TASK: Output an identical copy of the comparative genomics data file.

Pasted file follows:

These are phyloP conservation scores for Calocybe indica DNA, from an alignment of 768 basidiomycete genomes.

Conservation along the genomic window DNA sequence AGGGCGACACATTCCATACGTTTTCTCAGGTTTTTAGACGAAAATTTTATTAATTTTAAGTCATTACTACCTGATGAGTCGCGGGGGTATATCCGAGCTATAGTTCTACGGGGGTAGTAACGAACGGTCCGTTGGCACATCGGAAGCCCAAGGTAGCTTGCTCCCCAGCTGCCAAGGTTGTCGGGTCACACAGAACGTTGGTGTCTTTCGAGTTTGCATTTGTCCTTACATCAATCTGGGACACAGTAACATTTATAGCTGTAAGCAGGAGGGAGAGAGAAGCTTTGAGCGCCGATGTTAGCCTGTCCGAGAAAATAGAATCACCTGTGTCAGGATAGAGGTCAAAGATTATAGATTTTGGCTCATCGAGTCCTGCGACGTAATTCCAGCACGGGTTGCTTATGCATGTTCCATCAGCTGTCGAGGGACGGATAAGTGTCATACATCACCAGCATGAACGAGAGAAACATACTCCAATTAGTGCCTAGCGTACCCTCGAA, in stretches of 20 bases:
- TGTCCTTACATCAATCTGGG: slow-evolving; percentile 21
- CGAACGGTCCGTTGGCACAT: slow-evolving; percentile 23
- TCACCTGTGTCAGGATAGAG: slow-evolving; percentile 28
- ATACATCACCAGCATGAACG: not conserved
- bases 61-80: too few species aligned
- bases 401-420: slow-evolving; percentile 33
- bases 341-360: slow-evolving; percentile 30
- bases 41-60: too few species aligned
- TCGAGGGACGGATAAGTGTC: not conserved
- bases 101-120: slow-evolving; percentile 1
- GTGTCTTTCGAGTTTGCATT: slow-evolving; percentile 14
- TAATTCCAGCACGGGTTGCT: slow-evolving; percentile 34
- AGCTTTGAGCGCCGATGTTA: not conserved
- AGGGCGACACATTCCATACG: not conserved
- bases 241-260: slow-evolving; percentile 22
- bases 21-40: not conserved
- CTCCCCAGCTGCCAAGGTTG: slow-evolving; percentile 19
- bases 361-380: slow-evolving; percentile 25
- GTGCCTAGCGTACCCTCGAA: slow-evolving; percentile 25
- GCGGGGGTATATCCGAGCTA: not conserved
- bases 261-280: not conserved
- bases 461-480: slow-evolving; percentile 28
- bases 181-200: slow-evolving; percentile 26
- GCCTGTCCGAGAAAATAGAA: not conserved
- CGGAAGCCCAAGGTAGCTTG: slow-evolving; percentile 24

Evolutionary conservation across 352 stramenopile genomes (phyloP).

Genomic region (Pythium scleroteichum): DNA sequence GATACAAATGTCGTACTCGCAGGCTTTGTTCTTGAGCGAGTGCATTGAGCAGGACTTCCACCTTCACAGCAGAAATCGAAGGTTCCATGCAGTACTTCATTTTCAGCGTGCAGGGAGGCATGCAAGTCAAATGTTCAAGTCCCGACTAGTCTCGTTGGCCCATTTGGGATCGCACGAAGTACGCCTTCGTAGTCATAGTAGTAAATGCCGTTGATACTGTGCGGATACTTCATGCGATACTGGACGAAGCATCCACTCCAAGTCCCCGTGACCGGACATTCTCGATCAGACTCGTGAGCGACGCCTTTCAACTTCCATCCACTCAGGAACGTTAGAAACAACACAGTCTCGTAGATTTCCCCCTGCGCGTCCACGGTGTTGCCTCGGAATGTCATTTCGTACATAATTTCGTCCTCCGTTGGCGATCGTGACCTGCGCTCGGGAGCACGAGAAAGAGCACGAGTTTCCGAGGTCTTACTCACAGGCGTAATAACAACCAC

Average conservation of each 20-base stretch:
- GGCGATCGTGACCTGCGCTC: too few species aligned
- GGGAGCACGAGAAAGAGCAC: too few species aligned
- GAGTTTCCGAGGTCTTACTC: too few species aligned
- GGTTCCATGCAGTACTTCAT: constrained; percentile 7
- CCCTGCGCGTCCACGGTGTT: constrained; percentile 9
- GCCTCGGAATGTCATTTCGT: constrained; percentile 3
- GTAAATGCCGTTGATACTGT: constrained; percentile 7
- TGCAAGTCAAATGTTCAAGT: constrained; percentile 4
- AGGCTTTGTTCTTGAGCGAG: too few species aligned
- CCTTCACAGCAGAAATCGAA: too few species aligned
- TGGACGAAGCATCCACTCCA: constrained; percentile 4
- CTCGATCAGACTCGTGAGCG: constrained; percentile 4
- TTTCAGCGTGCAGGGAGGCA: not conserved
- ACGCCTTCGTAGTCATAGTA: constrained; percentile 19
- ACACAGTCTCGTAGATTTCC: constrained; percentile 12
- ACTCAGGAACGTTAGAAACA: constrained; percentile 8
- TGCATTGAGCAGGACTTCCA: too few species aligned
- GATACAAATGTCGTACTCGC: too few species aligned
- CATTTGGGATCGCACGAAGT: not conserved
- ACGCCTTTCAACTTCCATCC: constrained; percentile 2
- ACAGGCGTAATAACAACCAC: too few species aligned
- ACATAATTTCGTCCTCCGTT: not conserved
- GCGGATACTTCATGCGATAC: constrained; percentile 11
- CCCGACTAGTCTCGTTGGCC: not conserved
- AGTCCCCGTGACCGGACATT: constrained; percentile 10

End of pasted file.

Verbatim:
These are phyloP conservation scores for Calocybe indica DNA, from an alignment of 768 basidiomycete genomes.

Conservation along the genomic window DNA sequence AGGGCGACACATTCCATACGTTTTCTCAGGTTTTTAGACGAAAATTTTATTAATTTTAAGTCATTACTACCTGATGAGTCGCGGGGGTATATCCGAGCTATAGTTCTACGGGGGTAGTAACGAACGGTCCGTTGGCACATCGGAAGCCCAAGGTAGCTTGCTCCCCAGCTGCCAAGGTTGTCGGGTCACACAGAACGTTGGTGTCTTTCGAGTTTGCATTTGTCCTTACATCAATCTGGGACACAGTAACATTTATAGCTGTAAGCAGGAGGGAGAGAGAAGCTTTGAGCGCCGATGTTAGCCTGTCCGAGAAAATAGAATCACCTGTGTCAGGATAGAGGTCAAAGATTATAGATTTTGGCTCATCGAGTCCTGCGACGTAATTCCAGCACGGGTTGCTTATGCATGTTCCATCAGCTGTCGAGGGACGGATAAGTGTCATACATCACCAGCATGAACGAGAGAAACATACTCCAATTAGTGCCTAGCGTACCCTCGAA, in stretches of 20 bases:
- TGTCCTTACATCAATCTGGG: slow-evolving; percentile 21
- CGAACGGTCCGTTGGCACAT: slow-evolving; percentile 23
- TCACCTGTGTCAGGATAGAG: slow-evolving; percentile 28
- ATACATCACCAGCATGAACG: not conserved
- bases 61-80: too few species aligned
- bases 401-420: slow-evolving; percentile 33
- bases 341-360: slow-evolving; percentile 30
- bases 41-60: too few species aligned
- TCGAGGGACGGATAAGTGTC: not conserved
- bases 101-120: slow-evolving; percentile 1
- GTGTCTTTCGAGTTTGCATT: slow-evolving; percentile 14
- TAATTCCAGCACGGGTTGCT: slow-evolving; percentile 34
- AGCTTTGAGCGCCGATGTTA: not conserved
- AGGGCGACACATTCCATACG: not conserved
- bases 241-260: slow-evolving; percentile 22
- bases 21-40: not conserved
- CTCCCCAGCTGCCAAGGTTG: slow-evolving; percentile 19
- bases 361-380: slow-evolving; percentile 25
- GTGCCTAGCGTACCCTCGAA: slow-evolving; percentile 25
- GCGGGGGTATATCCGAGCTA: not conserved
- bases 261-280: not conserved
- bases 461-480: slow-evolving; percentile 28
- bases 181-200: slow-evolving; percentile 26
- GCCTGTCCGAGAAAATAGAA: not conserved
- CGGAAGCCCAAGGTAGCTTG: slow-evolving; percentile 24

Evolutionary conservation across 352 stramenopile genomes (phyloP).

Genomic region (Pythium scleroteichum): DNA sequence GATACAAATGTCGTACTCGCAGGCTTTGTTCTTGAGCGAGTGCATTGAGCAGGACTTCCACCTTCACAGCAGAAATCGAAGGTTCCATGCAGTACTTCATTTTCAGCGTGCAGGGAGGCATGCAAGTCAAATGTTCAAGTCCCGACTAGTCTCGTTGGCCCATTTGGGATCGCACGAAGTACGCCTTCGTAGTCATAGTAGTAAATGCCGTTGATACTGTGCGGATACTTCATGCGATACTGGACGAAGCATCCACTCCAAGTCCCCGTGACCGGACATTCTCGATCAGACTCGTGAGCGACGCCTTTCAACTTCCATCCACTCAGGAACGTTAGAAACAACACAGTCTCGTAGATTTCCCCCTGCGCGTCCACGGTGTTGCCTCGGAATGTCATTTCGTACATAATTTCGTCCTCCGTTGGCGATCGTGACCTGCGCTCGGGAGCACGAGAAAGAGCACGAGTTTCCGAGGTCTTACTCACAGGCGTAATAACAACCAC

Average conservation of each 20-base stretch:
- GGCGATCGTGACCTGCGCTC: too few species aligned
- GGGAGCACGAGAAAGAGCAC: too few species aligned
- GAGTTTCCGAGGTCTTACTC: too few species aligned
- GGTTCCATGCAGTACTTCAT: constrained; percentile 7
- CCCTGCGCGTCCACGGTGTT: constrained; percentile 9
- GCCTCGGAATGTCATTTCGT: constrained; percentile 3
- GTAAATGCCGTTGATACTGT: constrained; percentile 7
- TGCAAGTCAAATGTTCAAGT: constrained; percentile 4
- AGGCTTTGTTCTTGAGCGAG: too few species aligned
- CCTTCACAGCAGAAATCGAA: too few species aligned
- TGGACGAAGCATCCACTCCA: constrained; percentile 4
- CTCGATCAGACTCGTGAGCG: constrained; percentile 4
- TTTCAGCGTGCAGGGAGGCA: not conserved
- ACGCCTTCGTAGTCATAGTA: constrained; percentile 19
- ACACAGTCTCGTAGATTTCC: constrained; percentile 12
- ACTCAGGAACGTTAGAAACA: constrained; percentile 8
- TGCATTGAGCAGGACTTCCA: too few species aligned
- GATACAAATGTCGTACTCGC: too few species aligned
- CATTTGGGATCGCACGAAGT: not conserved
- ACGCCTTTCAACTTCCATCC: constrained; percentile 2
- ACAGGCGTAATAACAACCAC: too few species aligned
- ACATAATTTCGTCCTCCGTT: not conserved
- GCGGATACTTCATGCGATAC: constrained; percentile 11
- CCCGACTAGTCTCGTTGGCC: not conserved
- AGTCCCCGTGACCGGACATT: constrained; percentile 10